Published: 2015
Pages: 347
Author: Frith, David
Publisher: Von Krumm Publishing
Rating: 4.5 stars

If a cricketer’s biography is to run to a genuine third edition (and if there is another one it has done very well to escape my eagle eye) then logic would suggest its subject will be one of the greatest players of them all. On that basis however the first book to reach the landmark falls somewhat short. True, it is the life of an England captain, but even author David Frith would have to concede by no means the most famous of that distinguished band of men. Neither is Drewy Stoddart a man who can be described as a truly great cricketer, although he is certainly one of the best sportsmen who ever lived. Author David Frith, as the sub-title of his book makes clear, goes further and maintains he is the finest sportsman of them all.

Stoddart is fortunate to have a champion such as Frith, who it is clear from the preface to Stoddy passionately believes its subject deserves the history of the game to look on him much more favourably than it does. It was back in 1970 that Frith, let down by a mainstream publishing house, enlisted the help of a wealthy collector friend to assist him in privately publishing My Dear Victorious Stod in a limited edition of 400 copies. Nobody will ever be able to take away from Frith, or Stoddart for that matter, the distinction of that volume being the first ever recipient of the Cricket Society Book of the Year Award. Almost by definition the additional material available to Frith by 1977 when Lutterworth Press decided to bring the book to a wider audience improved the narrative, although in this reviewer’s opinion the look and feel of the first edition was rather more impressive.

The best part of forty years have passed since the Lutterworth incarnation of My Dear Victorious Stod, and in that time the indefatigable Frith had filed away every additional piece of information he had encountered on the subject of his hero. Then a welter of additional material on the subject of Mrs Stoddart came into his possession convincing him a third edition was needed, and he was galvanised into writing it. In terms of bringing the finished product to market Frith, as in 1970, had something of a struggle, until Patrick Ferriday stepped in to publish the book via his own imprint.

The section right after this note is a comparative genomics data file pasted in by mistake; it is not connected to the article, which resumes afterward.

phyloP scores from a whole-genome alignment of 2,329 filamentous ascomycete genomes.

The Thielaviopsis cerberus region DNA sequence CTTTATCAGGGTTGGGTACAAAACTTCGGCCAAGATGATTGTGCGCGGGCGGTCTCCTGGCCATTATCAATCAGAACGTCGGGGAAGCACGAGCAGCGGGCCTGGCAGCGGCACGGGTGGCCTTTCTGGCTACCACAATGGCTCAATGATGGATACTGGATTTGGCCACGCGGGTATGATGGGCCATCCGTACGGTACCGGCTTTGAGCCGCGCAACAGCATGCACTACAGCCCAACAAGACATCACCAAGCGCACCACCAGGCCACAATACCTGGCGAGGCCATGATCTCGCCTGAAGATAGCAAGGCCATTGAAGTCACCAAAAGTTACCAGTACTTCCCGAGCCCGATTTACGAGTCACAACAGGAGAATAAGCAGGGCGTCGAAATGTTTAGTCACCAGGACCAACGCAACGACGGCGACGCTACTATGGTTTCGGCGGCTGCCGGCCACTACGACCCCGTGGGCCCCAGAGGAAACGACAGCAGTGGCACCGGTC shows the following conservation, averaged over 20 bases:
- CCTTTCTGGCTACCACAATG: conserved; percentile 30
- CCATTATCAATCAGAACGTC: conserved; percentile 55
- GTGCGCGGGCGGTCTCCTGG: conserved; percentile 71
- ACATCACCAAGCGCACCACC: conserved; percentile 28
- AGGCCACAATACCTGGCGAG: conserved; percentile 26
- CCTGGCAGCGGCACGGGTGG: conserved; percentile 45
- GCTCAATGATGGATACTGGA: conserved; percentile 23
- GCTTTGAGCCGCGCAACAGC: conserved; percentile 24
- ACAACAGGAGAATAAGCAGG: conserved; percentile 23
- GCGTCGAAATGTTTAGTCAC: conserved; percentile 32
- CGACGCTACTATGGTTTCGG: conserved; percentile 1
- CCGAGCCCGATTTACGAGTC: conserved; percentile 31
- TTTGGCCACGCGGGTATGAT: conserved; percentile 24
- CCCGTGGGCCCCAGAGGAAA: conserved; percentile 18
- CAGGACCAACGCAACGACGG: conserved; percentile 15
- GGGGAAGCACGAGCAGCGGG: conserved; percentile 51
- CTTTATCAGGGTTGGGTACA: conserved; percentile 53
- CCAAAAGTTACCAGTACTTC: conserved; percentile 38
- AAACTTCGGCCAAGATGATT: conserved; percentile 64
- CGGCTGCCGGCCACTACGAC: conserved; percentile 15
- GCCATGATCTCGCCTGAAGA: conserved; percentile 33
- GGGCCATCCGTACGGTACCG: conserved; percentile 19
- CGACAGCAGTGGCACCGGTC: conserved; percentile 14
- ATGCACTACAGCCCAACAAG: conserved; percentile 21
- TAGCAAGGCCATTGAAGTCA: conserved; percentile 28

For the uninitiated Stoddart was born in the North East of England. His father was a wine merchant and the family moved to London when Stoddart was a teenager. He always played as an amateur although, hardly unusually, there were accusations of ‘shamateurism’ from time to time. Certainly Stoddart never achieved great wealth himself, and in later life his financial position was none too healthy, and one of the factors at play in the tragic decision he took in 1915 to, at just 52, take his own life.

As a sportsman Stoddart was a fine batsman and a crowd pleaser who came to prominence after scoring what was then the record individual score in any class of cricket when he put up 485 for his club, Hampstead, against the Stoics in 1886. He was also a distinguished Rugby Union player, and his wing play delighted the followers of that game in much the same way as his batting did the crowds at Lord’s. Stoddart captained England at the oval ball game as well as in eight of his sixteen Tests, all of which were against Australia, and played a leading role in what is now recognised as the first ever British Lions tour to Australia. In fact Stoddart is unique in his achievement of captaining England at three different sports, and for Frith that is the clinching argument in support of his assertion that Stoddart is the finest sportsman of them all. Some of the readers of Stoddy might find his argument a little disingenuous after they have read Chapter 5 – for my part I intend to sit firmly on the fence on the issue.

If there were only two (three including Australian Rules Football) sports at which Stoddart won international honours they were not the only ones at which he excelled. He was a fine tennis player and, coming to the game late, became a scratch golfer after playing the game seriously for only a year. He really must have been a remarkable man and it as well for those interested in the history of cricket that Frith was so captivated by Stoddart for so long. In the early days of his fascination with him he had the good fortune to meet a man who had known Stoddart when he was at school. The first hand impressions of the near centenarian were no doubt a major reason why the story has always been so fully rounded.

Frith is an excellent historian. His research is painstaking and thorough and he was a good enough player to have insights into the game that many writers on the game, otherwise almost as well qualified, singularly lack. What for me has always marked him out however is that his writing skills are so much more than merely competent. He is not a Cardus, nor a Crusoe, but has the ability, vividly illustrated also by his book on the 1894/95 tour, Stoddy’s Mission, to bring alive events from well before his own time.

I suppose a cynic might argue that after three opportunities a book really should be out of the top drawer, and Stoddy most certainly is an excellent read. It is a superbly produced book as well. At risk of sounding like a stuck record I make the observation it has a statistical appendix, a good index, and is superbly illustrated. The copy I have read is one from the signed and specially bound limited edition of one hundred copies, but I assume that, limitation page and binding apart, the standard edition is the same. That being the case the quality of the paper and the type face merits mention as well. Stoddy is highly recommended.

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